Outfielder Bryan De La Cruz has flashed moments of brilliance for the Marlins, and talent wise can do just about everything on a baseball field. To date, the 26-year-old has been unable to consistently put it all together at the big league level, but that could change in 2023. In 329 at-bats a year ago he hit .252 with 13 homers, 43 RBI, and 20 doubles, while playing stellar defense out on the grass at spacious LoanDepot Park. De La Cruz is still only 26 years old, and as he matures and gains more experience, he profiles as someone who could become more well-known in a hurry.
Young Nico Hoerner was the Cubs first-round pick five years ago, and while he played in 112 games for Chicago between '19-'21, the 2022 season was his first chance to play a full big-league campaign. It's fair to say the 25-year-old was not overmatched. In 135 ballgames, he slashed .281/.327/.410 with 10 homers, 22 doubles, five triples, and 20 steals. Hoerner is a shortstop and played position number six for the Cubs last season, but the free-agent arrival of Dansby Swanson is going to push him to second base and give Chicago one of the more exciting double-play combinations in the National League.
Everyone knows the Cardinals offense runs through their superstar corner infielders, Paul Goldschmidt and Nolan Arenado, but the man often being driven in by the two sluggers is speedy shortstop Tommy Edman. The 27-year-old switch-hitter has developed into a dynamic leadoff hitter, and is coming off easily the best season of his career. Appearing in all but nine of the Redbirds games, Edman slashed ..265/.324/.400 with 13 homers, 57 RBI, 31 doubles, and 32 steals. The National League is loaded with star shortstops making it hard for Edman to get enough traction nationally, and he is 100% somebody who is underappreciated.
Second-generation big league third baseman Ke'Bryan Hayes was the Pirates first-round pick back in 2015, and while he hasn't developed into the type of star Pittsburgh originally thought he might, he's still been a steady contributor. In a career-high 136 games last season Hayes hit .244 with 34 extra-base hits, while playing his trademark excellent defense at the hot corner. Some fans have been quick to label Hayes a bust because he doesn't hit for as much power as a lot of third basemen do, but he's still only 26 years old and can already help his team win in numerous ways.
With the Braves last season William Contreras made the all-star team as the National League's DH, and Atlanta did a nice job shuffling both he and Travis d'Arnaud behind the plate while often keeping the other ones bat in the line-up. Offensively, it helped Contreras thrive, as he slashed .278/.354/.506 with 20 long balls and 45 RBI. This winter though the Braves jumped at the chance to upgrade their catching corps, acquiring veteran Sean Murphy in a three-team trade that sent Contreras to Milwaukee. With the Brewers the 25-year-old will start regularly behind the plate in the same division as his brother, Willson.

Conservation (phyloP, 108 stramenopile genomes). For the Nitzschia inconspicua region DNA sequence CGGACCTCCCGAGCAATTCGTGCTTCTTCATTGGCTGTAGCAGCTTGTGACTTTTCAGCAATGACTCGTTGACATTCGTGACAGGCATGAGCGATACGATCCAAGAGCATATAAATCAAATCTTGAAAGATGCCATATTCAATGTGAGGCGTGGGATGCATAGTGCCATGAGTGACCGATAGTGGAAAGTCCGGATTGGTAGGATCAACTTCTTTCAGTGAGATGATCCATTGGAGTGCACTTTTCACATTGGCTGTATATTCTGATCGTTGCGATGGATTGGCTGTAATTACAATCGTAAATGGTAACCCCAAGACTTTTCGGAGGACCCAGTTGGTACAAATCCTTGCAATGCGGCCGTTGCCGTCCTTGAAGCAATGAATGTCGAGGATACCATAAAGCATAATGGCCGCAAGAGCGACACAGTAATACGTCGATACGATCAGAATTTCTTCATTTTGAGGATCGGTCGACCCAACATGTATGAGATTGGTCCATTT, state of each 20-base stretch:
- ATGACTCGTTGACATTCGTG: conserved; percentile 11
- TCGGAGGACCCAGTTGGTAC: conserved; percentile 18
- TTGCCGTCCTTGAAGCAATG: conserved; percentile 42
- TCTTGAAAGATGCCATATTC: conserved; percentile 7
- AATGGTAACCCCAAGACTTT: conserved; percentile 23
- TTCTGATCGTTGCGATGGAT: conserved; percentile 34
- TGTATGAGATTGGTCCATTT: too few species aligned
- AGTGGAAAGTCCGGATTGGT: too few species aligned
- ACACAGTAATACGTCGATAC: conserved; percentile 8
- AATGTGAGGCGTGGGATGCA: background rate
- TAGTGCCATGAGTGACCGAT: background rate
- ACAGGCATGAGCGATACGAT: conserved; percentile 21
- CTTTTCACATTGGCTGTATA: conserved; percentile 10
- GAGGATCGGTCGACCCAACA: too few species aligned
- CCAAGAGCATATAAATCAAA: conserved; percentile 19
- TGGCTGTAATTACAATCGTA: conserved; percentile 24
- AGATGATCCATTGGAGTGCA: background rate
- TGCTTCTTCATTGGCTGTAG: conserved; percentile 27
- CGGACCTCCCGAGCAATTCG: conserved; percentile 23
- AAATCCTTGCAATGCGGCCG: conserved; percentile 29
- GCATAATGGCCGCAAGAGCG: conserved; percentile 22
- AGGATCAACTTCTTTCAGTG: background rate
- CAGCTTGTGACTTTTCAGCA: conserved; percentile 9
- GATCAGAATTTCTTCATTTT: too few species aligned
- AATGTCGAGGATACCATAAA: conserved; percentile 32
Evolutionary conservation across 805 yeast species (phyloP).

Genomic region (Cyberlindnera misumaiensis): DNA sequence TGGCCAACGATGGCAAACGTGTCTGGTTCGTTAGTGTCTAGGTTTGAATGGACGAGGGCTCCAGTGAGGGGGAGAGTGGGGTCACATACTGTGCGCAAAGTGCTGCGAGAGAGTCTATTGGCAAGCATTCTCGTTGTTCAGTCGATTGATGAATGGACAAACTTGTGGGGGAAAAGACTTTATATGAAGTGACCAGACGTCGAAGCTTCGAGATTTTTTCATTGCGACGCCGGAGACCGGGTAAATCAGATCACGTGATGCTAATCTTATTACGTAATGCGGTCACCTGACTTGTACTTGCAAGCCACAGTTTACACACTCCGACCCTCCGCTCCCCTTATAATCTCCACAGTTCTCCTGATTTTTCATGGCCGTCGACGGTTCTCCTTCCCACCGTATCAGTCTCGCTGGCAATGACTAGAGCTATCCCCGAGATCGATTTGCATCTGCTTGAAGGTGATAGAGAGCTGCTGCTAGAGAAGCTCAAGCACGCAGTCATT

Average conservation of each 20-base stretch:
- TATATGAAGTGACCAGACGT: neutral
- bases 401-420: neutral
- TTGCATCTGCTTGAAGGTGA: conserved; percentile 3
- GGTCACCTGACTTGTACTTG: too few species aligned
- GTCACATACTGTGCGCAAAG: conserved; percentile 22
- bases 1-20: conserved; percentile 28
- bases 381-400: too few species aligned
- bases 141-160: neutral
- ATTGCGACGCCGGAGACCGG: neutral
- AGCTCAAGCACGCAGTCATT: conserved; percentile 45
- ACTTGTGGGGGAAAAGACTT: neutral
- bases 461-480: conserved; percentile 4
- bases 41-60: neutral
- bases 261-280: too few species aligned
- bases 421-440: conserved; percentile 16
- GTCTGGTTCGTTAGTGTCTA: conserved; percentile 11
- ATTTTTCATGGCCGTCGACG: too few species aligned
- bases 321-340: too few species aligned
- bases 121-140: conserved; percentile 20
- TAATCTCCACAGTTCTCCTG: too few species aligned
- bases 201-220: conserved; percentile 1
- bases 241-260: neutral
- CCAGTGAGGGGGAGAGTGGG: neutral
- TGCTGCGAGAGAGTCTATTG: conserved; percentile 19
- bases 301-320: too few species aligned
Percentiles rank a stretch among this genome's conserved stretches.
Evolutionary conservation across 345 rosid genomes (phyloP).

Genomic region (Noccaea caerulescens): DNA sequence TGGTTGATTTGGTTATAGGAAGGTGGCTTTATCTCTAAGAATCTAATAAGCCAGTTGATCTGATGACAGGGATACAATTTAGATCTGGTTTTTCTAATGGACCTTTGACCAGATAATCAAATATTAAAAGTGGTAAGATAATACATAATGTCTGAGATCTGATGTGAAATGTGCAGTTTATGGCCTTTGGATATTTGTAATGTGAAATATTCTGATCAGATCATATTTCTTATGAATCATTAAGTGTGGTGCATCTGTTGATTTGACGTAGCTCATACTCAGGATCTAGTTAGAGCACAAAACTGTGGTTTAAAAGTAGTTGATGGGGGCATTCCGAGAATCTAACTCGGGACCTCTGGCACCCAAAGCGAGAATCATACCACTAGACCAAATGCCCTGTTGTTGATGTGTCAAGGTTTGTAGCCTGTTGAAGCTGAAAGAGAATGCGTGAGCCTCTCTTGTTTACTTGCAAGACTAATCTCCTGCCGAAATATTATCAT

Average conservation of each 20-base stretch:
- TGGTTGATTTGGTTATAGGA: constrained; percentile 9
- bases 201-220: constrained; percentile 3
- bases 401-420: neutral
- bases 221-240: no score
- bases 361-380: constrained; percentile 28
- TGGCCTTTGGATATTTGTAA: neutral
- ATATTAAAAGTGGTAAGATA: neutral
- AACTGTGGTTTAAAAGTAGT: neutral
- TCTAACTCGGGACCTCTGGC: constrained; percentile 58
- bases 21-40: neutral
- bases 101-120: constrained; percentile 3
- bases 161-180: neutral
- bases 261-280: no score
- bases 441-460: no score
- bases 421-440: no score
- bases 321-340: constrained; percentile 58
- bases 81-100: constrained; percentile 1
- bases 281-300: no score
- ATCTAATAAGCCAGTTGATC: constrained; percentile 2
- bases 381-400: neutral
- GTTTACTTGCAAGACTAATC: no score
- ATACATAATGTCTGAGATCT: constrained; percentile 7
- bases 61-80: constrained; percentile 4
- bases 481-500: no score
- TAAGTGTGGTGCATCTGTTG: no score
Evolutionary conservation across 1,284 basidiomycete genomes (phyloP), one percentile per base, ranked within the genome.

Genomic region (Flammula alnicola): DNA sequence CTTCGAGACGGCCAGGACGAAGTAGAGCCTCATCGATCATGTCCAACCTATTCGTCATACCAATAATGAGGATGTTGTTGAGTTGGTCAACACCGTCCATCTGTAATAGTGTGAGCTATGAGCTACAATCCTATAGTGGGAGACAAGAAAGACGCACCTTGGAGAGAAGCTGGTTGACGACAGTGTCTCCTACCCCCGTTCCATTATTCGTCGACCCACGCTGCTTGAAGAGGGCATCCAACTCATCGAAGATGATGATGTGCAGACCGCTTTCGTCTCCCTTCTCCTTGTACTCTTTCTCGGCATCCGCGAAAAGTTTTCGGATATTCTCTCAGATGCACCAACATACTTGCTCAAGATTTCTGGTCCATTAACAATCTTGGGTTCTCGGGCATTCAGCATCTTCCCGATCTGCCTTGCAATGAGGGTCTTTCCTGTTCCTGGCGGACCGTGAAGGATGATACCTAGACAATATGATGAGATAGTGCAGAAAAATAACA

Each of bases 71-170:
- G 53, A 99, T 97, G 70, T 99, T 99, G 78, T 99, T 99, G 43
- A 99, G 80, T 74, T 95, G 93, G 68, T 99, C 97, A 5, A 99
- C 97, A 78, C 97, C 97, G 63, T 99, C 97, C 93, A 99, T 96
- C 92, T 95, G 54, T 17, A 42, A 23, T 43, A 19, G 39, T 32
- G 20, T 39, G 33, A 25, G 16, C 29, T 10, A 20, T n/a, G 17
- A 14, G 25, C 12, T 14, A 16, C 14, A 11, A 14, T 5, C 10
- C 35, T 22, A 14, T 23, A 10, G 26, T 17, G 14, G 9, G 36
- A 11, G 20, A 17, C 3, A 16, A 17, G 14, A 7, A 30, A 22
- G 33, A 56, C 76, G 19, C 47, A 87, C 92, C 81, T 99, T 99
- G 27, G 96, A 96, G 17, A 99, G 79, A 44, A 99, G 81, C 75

Southpaw Nick Lodolo isn't as much underrated as he is unknown, though that should change emphatically in the next few weeks and months. Cincinnati selected the TCU product 7th overall in 2019, and he looked every bit like the team's future ace following his initial promotion last season. In 19 starts Lodolo delivered a 3.66 ERA with a 1.25 WHIP, while striking out 131 hitters in 103.1 innings. He's still only 25 and could have an innings limit this season, but make no mistake, Nick Lodolo is a name you'll remember very soon.
Veteran Miguel Rojas actually began his career with the Dodgers nine years ago before being traded to Miami where he spent the last eight seasons mostly as the Marlins' starting shortstop. The Dodgers executed a trade with Miami to bring the Venezeula native back to LA in January, with the intention of making him an often-used utility infielder. Sometimes things change in a hurry. The Dodgers' regular shortstop, Gavin Lux, tore his ACL in a spring training game which has thrust many Los Angeles fans into a panic thinking the team needs to go outside the organization to replace him. And I'd tell those folks don't overreact. In Rojas the Dodgers have a steady defensive shortstop whose been a lifetime .260 hitter in the big leagues. The team will be just fine with him playing every day.
Veteran Elias Diaz' name is never mentioned among the better catchers in the National League. Still, very few backstops have been as consistent on both sides of the ball as he has over the last several seasons. The 32-year-old has never played in more than 106 games in a Major League season, but in 2021 crushed 18 home runs. He's long been renowned as one of the best defensive players at his position, and is adept at handling a pitching staff--something especially important given the climate in Denver.
Padres' superstar Fernando Tatis Jr. lost all of 2022 thanks to a reckless injury suffered on a motorcycle and a PED suspension, opening the door for Ha-Seong Kim to take over as San Diego's everyday shortstop. And Kim's performance last season helped convince team brass to reshuffle their defensive alignment, sending Tatis to the outfield, sliding Jake Cronenworth to first base, signing Xander Bogaerts to play short, and shifting Kim to the other side of second base. That's a lot of moving parts but the Padres are in full win-now mode and won't stop at any cost. Offensively in '22 Kim did prove himself worthy of remaining a regular, slashing .251/.325/.383 with 11 homers, 59 RBI, and 29 doubles.
The Giants acquired right-handed swinging J.D. Davis in a July trade with the Mets last summer, in a deal that is looking very one-sided. New York received Darin Ruf hoping he could add thump to their DH corps but the veteran struggled mightily in Queens. Davis, on the other hand, thrived by the Bay with more regular playing time. In 49 games with the Giants he slashed .263/.361/.496 with eight homers and eight doubles, and will enter this season entrenched as San Francisco's starting third baseman. He also executed a top-notch recruiting pitch, convincing his former Mets teammate, outfielder Michael Conforto, to join the Giants in free agency.
Diamondbacks' third baseman Josh Rojas has quietly been a steady and consistent contributor in Phoenix for a few seasons now, though many casual fans might not look at him that way. In '22 the University of Hawaii alum slashed .269/.349/.391 with 35 extra-base hits and 23 stolen bases. Rojas is not going to be confused with a star player, but he plays the game the right way and does a lot of things right, and Arizona is happy to have him on their side.